HEATER TREATER (Chem. Electrostatic)

CHECKS FOR HEATER TREATERS: Burners Valves & controls and sight glasses Safety valve Fire Tube TROUBLE SHOOTING OF HEATER TREATERS: Pilot light going off Oil treatment not proper Pressure in heater treater not remaining constant and going down Main burner going off without attaining required temp. Temp. of heating chamber is low Temp. of heating chamber is high Pressure inside the chamber shoots up and safety valve starts blowing Bulb of the electrical chamber does not glow Level of oil is not maintained

Desalination of crude oil

Desalting improves the efficiency of refinery operations without frequent shut down & corrosion problems, contaminations of catalysts & products, besides a number of other benefits in a day to day handling and oil processing in refinery. Any de-hydradation method has one serious limitation that it can reduce the water content only to a certain extent (acceptable to refinery 0.1 to 1%). This however, leaves the problem of salt content of crude oil. With very little exceptions, the salt in crude oil exists as the total of that salt which is in solution in the remnant brine still associated with the oil either in some sort or general dispersion or in droplets highly stabilized by the emulsifying agents present. That is, the principal salt content of any oil sample of given volume is the amount of total salt in solution within the brine which remains dispersed in that oil volume.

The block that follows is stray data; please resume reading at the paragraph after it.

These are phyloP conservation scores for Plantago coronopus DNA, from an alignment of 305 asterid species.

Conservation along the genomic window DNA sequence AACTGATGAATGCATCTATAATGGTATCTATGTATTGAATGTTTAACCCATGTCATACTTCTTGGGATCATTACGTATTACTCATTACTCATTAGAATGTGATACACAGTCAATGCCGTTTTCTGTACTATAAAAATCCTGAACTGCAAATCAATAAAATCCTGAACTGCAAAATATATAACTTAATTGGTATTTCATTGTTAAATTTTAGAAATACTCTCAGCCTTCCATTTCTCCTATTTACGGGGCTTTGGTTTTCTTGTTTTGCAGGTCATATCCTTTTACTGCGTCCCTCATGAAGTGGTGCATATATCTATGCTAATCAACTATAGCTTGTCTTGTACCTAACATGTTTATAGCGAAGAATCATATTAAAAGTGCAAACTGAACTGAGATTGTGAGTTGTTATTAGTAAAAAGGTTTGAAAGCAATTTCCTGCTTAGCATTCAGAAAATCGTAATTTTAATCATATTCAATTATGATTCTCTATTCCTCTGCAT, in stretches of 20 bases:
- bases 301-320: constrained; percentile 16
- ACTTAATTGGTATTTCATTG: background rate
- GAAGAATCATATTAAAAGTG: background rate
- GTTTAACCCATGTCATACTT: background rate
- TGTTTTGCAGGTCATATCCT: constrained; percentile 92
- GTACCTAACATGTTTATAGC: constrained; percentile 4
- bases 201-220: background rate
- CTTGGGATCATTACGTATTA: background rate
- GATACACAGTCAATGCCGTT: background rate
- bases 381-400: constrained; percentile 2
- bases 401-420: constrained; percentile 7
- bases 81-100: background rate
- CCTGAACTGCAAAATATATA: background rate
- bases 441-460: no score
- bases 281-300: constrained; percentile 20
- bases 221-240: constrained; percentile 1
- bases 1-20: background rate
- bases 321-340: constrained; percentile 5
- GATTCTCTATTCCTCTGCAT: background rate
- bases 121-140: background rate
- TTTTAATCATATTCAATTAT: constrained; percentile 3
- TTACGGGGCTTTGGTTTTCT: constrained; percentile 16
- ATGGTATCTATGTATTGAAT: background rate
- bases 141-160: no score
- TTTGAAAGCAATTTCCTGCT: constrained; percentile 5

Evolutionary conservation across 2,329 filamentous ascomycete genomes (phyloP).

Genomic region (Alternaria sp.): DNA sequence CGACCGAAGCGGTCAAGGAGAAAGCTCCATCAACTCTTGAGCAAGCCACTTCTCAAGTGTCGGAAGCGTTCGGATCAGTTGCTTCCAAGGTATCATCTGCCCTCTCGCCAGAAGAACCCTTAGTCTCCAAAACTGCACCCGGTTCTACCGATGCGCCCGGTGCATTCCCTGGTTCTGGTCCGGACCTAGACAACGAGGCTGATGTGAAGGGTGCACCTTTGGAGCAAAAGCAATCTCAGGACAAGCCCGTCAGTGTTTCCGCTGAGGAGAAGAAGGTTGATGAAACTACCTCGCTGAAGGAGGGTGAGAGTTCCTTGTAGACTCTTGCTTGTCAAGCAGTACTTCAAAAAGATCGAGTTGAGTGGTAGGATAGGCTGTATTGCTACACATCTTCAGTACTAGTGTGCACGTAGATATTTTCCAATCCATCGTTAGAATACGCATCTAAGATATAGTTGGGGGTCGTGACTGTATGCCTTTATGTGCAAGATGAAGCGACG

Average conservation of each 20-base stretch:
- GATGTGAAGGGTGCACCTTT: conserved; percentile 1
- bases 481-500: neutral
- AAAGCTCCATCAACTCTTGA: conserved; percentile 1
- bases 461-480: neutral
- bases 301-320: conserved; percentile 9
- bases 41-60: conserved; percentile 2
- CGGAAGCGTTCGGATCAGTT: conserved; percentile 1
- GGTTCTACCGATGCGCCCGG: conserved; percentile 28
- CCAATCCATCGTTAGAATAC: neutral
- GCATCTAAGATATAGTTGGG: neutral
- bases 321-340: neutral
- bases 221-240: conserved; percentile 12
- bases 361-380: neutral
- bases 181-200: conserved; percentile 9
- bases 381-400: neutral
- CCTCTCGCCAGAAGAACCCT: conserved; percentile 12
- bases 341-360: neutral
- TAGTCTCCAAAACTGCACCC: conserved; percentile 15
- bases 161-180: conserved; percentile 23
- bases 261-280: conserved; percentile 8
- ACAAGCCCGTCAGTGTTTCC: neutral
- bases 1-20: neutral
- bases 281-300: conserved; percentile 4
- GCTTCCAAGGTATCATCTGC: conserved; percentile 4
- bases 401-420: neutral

Desalination of crude oil For this reason total salt content of oil is a function not only of salt water remaining in oil but also of concentration of salt in that water. The water-soluble mineral salts are contained in water from most of the oilfields of the world. Salts are predominantly chlorides of sodium, calcium & their salinity varies usually in the range of 20,000 to 1,30,000 ppm equivalent of sodium chloride. The quantitative unit of salt measurement is usually pounds of chlorides per 1000 bbl of oil (ptb). Even if 1% water remains in dehydrated oil, with salinity of 20, 000 ppm of Nacl, 70 pounds of salt will be contained in each 1000 bbl of that clean oil. Any quantity above 10-17 lbs per 1000 bbls (p.t.b) is usually considered as causing problems in refinery processing.